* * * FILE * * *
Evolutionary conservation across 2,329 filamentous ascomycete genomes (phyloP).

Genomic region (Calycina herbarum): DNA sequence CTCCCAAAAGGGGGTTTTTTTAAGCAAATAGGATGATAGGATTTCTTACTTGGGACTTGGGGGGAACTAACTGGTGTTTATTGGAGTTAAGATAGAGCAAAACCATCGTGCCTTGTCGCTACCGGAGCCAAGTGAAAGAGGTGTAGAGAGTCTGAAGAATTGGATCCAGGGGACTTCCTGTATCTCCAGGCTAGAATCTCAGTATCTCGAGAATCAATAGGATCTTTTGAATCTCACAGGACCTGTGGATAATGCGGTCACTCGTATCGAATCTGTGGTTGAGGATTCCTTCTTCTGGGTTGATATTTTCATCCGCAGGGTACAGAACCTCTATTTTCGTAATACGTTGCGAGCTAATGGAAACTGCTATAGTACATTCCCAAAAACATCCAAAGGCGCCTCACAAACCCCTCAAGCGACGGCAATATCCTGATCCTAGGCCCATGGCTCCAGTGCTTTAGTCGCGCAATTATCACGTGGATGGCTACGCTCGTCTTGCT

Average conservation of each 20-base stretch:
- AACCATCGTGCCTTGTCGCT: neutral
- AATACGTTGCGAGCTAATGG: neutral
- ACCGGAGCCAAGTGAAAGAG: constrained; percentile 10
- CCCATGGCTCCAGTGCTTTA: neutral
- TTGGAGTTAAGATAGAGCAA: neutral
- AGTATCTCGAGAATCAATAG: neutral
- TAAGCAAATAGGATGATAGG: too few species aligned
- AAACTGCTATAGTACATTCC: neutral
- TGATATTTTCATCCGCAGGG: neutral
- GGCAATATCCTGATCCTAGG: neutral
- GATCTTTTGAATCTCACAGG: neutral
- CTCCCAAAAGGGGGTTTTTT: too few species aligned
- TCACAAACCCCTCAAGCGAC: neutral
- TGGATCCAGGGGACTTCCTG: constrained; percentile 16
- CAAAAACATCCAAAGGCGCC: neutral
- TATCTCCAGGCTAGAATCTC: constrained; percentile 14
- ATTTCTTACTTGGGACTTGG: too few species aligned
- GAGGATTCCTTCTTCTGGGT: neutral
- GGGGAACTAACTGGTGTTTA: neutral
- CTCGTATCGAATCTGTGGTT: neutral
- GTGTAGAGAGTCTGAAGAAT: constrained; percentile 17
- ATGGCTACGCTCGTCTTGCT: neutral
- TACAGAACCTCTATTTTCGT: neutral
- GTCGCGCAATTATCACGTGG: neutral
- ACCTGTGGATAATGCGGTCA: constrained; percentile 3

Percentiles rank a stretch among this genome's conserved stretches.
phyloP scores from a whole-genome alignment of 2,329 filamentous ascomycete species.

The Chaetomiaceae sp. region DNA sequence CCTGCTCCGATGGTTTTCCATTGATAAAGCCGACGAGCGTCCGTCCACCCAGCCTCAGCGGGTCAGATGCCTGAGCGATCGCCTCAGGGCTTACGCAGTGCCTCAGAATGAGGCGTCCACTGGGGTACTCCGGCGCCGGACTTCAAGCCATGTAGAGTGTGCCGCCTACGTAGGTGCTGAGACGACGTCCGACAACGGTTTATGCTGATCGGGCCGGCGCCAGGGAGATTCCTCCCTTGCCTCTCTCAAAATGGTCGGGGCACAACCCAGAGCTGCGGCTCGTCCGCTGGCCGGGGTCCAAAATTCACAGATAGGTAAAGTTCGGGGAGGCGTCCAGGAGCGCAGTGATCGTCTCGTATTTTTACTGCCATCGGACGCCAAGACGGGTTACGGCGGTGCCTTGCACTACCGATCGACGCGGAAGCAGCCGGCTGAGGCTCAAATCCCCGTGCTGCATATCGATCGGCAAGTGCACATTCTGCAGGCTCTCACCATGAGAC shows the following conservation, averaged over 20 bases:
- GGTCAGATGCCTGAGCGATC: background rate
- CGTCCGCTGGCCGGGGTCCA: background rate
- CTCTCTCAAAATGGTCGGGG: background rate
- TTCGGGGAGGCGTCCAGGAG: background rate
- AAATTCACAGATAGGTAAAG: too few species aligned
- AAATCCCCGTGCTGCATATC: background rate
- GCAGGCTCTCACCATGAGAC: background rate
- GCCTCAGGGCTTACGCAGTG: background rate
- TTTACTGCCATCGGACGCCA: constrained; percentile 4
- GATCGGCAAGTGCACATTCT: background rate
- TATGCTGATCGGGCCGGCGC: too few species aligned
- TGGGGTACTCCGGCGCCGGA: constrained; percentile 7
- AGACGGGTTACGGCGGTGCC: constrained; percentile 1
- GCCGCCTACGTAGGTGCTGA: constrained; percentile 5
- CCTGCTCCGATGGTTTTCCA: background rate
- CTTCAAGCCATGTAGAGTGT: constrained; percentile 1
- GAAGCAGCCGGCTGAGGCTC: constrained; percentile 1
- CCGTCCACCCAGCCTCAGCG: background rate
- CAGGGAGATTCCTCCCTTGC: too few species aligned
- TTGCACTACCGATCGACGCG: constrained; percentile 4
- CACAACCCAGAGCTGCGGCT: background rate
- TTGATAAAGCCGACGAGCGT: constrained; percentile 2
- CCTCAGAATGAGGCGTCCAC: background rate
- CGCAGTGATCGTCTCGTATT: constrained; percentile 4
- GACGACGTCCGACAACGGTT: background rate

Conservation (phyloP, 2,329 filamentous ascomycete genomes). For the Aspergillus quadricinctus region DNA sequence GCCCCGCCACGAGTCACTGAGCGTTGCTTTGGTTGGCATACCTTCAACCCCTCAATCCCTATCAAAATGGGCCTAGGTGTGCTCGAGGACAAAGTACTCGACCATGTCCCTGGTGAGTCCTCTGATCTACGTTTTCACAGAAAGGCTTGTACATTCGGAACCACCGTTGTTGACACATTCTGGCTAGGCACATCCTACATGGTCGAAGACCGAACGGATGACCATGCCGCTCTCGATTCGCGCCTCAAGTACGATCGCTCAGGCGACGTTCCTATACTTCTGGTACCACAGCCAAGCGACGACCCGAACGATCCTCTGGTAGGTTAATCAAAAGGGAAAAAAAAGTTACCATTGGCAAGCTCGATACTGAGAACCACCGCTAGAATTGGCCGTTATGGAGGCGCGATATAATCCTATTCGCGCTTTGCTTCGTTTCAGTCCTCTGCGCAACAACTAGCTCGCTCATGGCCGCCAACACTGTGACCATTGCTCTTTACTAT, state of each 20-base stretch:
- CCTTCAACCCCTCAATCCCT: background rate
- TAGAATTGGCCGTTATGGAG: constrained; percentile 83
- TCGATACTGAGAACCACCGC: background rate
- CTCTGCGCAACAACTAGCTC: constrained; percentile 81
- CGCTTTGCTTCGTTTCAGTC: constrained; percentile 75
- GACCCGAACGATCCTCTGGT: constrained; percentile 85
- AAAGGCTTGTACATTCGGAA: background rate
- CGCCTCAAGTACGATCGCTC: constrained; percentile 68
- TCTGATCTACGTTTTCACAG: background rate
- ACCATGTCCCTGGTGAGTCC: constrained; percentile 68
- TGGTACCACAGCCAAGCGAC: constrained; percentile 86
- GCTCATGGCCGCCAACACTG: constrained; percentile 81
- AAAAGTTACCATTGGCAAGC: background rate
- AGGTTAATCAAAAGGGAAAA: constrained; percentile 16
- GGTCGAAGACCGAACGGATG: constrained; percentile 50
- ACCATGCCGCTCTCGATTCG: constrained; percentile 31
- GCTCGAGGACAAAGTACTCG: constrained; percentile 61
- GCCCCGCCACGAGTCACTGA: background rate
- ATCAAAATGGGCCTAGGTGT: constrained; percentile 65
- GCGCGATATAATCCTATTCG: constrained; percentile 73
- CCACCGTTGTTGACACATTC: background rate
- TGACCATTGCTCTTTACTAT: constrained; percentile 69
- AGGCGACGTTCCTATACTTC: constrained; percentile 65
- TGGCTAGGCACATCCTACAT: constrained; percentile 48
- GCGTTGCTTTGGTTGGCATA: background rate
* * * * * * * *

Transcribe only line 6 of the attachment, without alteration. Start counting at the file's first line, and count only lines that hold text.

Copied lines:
- ACCGGAGCCAAGTGAAAGAG: constrained; percentile 10